# Computing stuff tied to the physical world

## LED discharge – PWM and DAC

In Hardware on Dec 30, 2010 at 00:01

In yesterday’s post we saw how a digital signal gets turned into something a lot more gradual, i.e. analog.

The reason for this is what I described as capacitors “dampening change” in an earlier post. This is incredibly useful in the world of Physical Computing. We can do “gradual” things with nothing but 0/1 signals coming out of a microcontroller!

The reason this works, is that capacitors mess around with the time domain. Put a “1” on them, and they will follow along eventually, i.e. a little while later. And likewise for a “0” – to bring up a previous diagram again:

This is especially useful with the timer hardware built into an ATmega. You can set up some of the pins to toggle at the rate of a hardware-controlled counter. From the ATmega328 datasheet:

This is a pin which is set up to generate a pulse repeatedly, and the clever bit is that you can control not just the rate, but also the ratio between on and off times. This is amazingly useful:

• if the ratio is all the way off, i.e. the pin is permanently “0”, the the voltage on the capacitor in the above circuit will be 0V

• if the ratio is all the way on (100% on), then the voltage of the capacitor will stabilize to 3.3V if you wait a little while

• anywhere in between, and the capacitor will be charged while high and discharged while low, and end up being some intermediate voltage between 0 and 3.3V on average

On average: that’s the key. The voltage will still go up and down, but if we choose a high-enough pulse rate, then that variation will be minimal.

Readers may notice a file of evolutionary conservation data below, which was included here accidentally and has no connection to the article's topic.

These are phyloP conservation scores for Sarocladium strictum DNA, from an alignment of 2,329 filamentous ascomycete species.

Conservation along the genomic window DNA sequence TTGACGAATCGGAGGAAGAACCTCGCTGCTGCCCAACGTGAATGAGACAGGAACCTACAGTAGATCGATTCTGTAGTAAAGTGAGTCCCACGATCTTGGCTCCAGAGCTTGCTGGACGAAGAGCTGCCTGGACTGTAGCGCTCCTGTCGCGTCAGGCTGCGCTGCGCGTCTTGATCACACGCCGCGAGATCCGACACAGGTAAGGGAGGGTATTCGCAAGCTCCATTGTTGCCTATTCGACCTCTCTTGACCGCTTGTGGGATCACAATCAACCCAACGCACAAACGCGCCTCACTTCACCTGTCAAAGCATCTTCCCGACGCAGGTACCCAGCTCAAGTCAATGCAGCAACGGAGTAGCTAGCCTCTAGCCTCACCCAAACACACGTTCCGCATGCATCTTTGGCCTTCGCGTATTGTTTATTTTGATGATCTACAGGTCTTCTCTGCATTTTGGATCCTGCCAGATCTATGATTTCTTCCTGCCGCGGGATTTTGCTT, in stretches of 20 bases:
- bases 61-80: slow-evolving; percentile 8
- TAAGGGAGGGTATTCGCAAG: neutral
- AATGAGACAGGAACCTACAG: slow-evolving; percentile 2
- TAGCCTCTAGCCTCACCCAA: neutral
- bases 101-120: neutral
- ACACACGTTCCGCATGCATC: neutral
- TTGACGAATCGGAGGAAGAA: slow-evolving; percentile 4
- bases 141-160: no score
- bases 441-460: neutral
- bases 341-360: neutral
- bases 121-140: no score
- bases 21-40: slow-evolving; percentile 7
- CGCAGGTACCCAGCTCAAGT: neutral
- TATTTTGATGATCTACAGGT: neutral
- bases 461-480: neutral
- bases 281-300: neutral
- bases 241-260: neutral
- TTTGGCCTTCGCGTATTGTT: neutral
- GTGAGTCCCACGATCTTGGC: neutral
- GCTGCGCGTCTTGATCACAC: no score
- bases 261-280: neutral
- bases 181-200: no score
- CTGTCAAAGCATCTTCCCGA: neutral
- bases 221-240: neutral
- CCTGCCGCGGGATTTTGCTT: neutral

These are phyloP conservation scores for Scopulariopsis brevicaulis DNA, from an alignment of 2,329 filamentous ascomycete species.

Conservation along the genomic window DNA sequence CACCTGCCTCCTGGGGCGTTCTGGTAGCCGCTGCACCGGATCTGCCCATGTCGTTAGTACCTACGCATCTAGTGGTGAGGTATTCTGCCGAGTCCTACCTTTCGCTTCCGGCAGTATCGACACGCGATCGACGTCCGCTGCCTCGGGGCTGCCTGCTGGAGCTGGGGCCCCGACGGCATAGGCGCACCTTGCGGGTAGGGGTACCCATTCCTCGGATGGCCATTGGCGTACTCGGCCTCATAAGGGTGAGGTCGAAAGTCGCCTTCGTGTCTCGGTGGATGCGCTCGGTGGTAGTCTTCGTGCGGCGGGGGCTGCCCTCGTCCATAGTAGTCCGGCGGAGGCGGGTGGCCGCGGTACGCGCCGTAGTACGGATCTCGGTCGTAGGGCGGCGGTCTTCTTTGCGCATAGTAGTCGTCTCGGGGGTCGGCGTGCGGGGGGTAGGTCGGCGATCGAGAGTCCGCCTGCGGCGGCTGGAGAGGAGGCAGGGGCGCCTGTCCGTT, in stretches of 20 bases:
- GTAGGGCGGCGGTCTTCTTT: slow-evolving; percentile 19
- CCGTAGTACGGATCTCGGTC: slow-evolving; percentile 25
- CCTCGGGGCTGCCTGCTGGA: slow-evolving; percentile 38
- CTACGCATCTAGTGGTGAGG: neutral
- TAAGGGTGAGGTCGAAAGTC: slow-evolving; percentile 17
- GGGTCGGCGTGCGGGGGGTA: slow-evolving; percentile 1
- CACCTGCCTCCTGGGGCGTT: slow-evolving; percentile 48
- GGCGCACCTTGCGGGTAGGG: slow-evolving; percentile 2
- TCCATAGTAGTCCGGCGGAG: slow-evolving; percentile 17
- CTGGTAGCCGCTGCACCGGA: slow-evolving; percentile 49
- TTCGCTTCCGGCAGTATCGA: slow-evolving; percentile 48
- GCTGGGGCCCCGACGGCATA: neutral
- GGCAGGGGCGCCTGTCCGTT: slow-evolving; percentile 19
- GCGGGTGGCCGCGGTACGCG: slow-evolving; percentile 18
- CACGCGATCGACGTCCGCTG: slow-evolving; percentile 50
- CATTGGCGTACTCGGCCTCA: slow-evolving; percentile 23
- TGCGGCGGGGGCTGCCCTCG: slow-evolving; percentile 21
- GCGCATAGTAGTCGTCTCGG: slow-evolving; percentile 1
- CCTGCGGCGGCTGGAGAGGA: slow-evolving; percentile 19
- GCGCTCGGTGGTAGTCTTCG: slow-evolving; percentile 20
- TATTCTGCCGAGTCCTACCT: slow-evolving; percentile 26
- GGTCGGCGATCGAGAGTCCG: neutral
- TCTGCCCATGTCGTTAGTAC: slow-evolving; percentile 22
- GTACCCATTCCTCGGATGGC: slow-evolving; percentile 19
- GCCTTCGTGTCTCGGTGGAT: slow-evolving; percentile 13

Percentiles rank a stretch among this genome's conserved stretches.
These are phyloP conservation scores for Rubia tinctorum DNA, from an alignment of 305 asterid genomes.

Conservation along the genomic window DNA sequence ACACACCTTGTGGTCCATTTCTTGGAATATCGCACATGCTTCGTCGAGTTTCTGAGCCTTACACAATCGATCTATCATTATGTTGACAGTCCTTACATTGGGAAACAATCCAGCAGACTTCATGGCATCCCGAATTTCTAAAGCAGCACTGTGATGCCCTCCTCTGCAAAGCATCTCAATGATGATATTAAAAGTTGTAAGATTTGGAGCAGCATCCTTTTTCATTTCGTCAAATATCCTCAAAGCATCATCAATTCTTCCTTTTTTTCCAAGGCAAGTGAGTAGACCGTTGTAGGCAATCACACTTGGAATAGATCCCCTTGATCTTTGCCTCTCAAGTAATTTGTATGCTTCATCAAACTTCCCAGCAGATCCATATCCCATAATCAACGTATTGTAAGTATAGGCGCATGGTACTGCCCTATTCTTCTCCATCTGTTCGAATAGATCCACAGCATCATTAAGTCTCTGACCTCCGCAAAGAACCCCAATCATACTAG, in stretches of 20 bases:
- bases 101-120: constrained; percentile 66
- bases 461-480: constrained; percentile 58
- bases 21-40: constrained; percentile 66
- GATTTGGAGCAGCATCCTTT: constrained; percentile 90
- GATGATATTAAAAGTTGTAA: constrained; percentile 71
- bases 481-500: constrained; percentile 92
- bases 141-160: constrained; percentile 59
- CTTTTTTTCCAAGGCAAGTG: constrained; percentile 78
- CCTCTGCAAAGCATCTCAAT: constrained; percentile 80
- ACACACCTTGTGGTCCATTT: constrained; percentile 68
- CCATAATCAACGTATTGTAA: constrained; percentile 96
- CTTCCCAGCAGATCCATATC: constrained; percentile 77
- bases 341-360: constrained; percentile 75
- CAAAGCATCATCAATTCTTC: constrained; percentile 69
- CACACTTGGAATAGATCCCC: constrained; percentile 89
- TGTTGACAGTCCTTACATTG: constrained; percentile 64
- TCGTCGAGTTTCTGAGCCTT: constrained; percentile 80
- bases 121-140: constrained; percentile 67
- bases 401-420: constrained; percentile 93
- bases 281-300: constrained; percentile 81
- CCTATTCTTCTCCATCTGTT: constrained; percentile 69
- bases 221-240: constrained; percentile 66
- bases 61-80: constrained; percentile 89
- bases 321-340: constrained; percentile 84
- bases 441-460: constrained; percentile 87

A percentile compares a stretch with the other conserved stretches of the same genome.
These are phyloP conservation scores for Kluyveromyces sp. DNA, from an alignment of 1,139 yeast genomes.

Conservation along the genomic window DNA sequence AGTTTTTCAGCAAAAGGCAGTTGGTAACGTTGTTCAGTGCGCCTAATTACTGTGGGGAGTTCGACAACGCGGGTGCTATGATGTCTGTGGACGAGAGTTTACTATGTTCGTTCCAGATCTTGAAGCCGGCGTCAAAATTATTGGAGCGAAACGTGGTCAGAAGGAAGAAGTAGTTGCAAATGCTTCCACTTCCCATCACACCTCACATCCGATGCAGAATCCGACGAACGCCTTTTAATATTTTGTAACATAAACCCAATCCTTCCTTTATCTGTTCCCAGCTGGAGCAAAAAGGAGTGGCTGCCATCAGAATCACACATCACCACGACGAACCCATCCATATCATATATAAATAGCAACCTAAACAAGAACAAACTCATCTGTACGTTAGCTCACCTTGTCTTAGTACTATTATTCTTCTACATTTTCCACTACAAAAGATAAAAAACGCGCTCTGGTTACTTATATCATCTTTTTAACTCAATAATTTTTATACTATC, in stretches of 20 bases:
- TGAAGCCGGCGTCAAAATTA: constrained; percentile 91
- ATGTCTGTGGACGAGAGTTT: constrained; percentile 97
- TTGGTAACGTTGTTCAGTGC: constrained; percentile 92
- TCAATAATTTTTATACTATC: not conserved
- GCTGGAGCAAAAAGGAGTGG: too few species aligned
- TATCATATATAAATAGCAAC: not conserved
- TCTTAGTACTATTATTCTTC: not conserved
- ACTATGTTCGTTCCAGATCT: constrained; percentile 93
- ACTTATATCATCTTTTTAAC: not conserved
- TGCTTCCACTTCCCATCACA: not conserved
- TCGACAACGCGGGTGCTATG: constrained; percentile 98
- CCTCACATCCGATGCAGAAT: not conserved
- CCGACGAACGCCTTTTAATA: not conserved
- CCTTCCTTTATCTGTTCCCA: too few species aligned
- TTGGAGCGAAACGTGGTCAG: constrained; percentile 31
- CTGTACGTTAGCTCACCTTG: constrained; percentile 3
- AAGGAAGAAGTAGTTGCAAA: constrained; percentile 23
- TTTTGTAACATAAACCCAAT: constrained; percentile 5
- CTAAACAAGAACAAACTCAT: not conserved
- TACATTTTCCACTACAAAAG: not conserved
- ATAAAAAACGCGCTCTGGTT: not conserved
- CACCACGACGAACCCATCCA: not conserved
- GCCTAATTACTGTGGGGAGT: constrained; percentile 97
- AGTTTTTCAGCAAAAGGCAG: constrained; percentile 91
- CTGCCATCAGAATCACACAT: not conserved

This is one useful way of looking at Pulse Width Modulation (PWM): 0 = 0V, 255 (on an 8-bit counter) = 3.3V, and everything in between is N/255 * 3.3V – IOW, we’ve just created a digital-to-analog converter (DAC)!

There are more ways to generate such an adjustable output voltage – see the Bleep! weblog post, for example. But if you just want a slowly adjustable analog voltage, then all it takes is one resistor and one capacitor.

And all it needs on the microcontroller, is one pin which pulses up and down in a specified ratio. The faster it does, the smoother the output voltage. The more accurately the time-off vs time-on ratio is, the more accurately we can set that output voltage. An 8-bit timer will not be able to divide the 3.3V supply voltage into more accurate steps than 0.013V, i.e. 13 millivolt, for example.

It doesn’t really matter how the pulse is generated. There are six pins on an ATmega which can generate pulses with hardware support. This is why the very confusingly-named analogWrite() function in the Arduino library can only be used on 6 specific (digital!) output pins. And it’s not really analog at all, it just becomes analog if you attach a resistor and a capacitor.

The benefit of hardware PWM, as this is called, is that the timer pulses can be made to repeat very quickly (up to some 64,000 times per second). That means a smaller capacitor will often be sufficient, and you can get either a very smooth output voltage or one which can be adjusted rapidly (but never both at the same time).

With software PWM, the pin toggling is done with software loops or timer interrupts. In that case, any output pin can be used. But this incurs a lot more processor overhead, and the pulse rates are far more limited. A while back, I posted a software PWM example to drive some LED strips (the PWM being used for brightness control in this case, even though no caps are involved). That code was almost too slow to avoid visible flickering, although some software tricks can be used to improve the pulse rate a bit.

To be continued, probably about a week from now…